(8) Cement production: Cement production during the Modi years is expected to grow at 4.32% per year against 7.05% per year during the Manmohan era. The cement consumption has grown at a slow pace during the Modi years despite a massive road building programme.
This essentially tells us two things. First, private sector investment has been slow. Second, the real estate sector, which uses a lot of cement, has been down in the dumps. People aren’t buying new homes. Interestingly, the history of economic development suggests that once people start getting out of agriculture, real estate and construction are the two sectors which they move towards, primarily because both these sectors offer a lot of low-skill jobs. The slow growth in cement production is another indicator that India is not generating enough low-skilled jobs.
(9) Consumption of finished steel: Steel consumption is another great indicator of the investment scenario in the country, as the construction of any new infrastructure requires steel. And better infrastructure essentially leads to an improvement in the ease of living of individuals. Data from India Brand Equity Foundation, a trust established by the ministry of commerce and industry, suggests consumption of finished steel is expected to increase 5.18% per year during the Modi era, in comparison to 7.18% per year during the Manmohan era.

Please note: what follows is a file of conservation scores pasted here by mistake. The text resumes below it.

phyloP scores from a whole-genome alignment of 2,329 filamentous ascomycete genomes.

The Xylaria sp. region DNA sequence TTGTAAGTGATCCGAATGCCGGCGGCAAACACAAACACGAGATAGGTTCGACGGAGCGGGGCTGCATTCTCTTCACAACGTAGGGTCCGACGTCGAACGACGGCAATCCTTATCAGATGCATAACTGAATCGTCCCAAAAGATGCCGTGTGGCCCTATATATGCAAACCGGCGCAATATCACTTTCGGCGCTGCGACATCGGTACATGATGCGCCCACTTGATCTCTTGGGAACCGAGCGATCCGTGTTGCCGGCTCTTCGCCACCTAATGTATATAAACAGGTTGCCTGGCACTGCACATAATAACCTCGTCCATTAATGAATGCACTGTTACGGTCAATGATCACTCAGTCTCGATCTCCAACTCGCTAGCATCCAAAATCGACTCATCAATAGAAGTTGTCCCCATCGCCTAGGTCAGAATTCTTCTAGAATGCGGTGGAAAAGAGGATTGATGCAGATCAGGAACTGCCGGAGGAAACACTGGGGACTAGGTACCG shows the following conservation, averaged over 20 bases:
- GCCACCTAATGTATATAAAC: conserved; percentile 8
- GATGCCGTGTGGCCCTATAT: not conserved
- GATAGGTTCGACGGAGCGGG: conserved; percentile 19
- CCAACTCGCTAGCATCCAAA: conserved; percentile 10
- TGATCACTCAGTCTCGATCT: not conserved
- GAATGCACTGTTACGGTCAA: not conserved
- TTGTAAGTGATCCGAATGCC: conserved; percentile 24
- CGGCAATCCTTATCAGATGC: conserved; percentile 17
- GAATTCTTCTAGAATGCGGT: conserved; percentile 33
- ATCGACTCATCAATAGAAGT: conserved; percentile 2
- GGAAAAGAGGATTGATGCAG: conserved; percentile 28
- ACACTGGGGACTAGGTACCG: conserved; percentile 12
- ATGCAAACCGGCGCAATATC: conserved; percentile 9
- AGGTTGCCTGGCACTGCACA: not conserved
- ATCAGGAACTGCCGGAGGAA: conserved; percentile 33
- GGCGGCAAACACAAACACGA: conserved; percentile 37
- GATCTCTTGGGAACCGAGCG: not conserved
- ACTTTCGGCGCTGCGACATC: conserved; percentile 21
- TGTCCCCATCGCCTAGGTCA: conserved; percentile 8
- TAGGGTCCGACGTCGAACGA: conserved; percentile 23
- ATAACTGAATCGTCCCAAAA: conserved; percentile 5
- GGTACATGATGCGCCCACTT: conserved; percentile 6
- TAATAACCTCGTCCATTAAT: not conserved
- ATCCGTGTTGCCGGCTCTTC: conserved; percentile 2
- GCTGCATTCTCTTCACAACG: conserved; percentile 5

This is indicative of the fact that the investment scenario in India continues to be dull. A dull investment scenario basically means that enough jobs aren’t being created. It also means that the incomes of those who already have jobs are rising at a slower pace.
(10) Income tax growth: This is a good indicator of whether the income of individuals working in the formal sector of the economy is growing or not.
The Modi administration has over the years talked a lot about the income tax collections improving significantly. The income tax collections in the Modi years are expected to grow at 16.85% per year. In comparison, the growth in tax revenue in the Manmohan years was 17.53% per year. The government has also talked about the fact that more people are filing income tax returns now than before. While this is true, this hasn’t exactly translated into faster pace of growth in tax revenue.
(11) Corporation tax growth: Companies pay a higher tax when they sell more stuff, and consequently make a higher profit. They sell more when people consume more. People consume more when they are doing well on the financial front. And that’s possible when the overall economy is doing well. During the Modi years, corporation tax collections are expected to grow by 11.20% per year against 13.09% in the Manmohan years.
(12) Consumption of petroleum products: The consumption of fuel in an economy which is doing well tends to grow at a faster rate. The consumption of fuel products during the Modi years is expected to grow at 5.91% per year against 3.47% during the Manmohan years. This is another economic indicator that has fared better in the Modi years than the Manmohan years. A simple explanation for this lies in the fact that oil prices were much higher between 2011 and 2014 than they have been since then.
(13) Inflation: One of the genuine successes of the Modi government has been on the inflation front. In May 2014, when Narendra Modi took over as prime minister, inflation, as measured by the consumer price index (CPI), stood at 7.72%, with food inflation at 9.21%. In February 2019, inflation was at 2.57%, with food prices falling by 0.66%. During 2018-2019, food prices have risen by just 0.13%.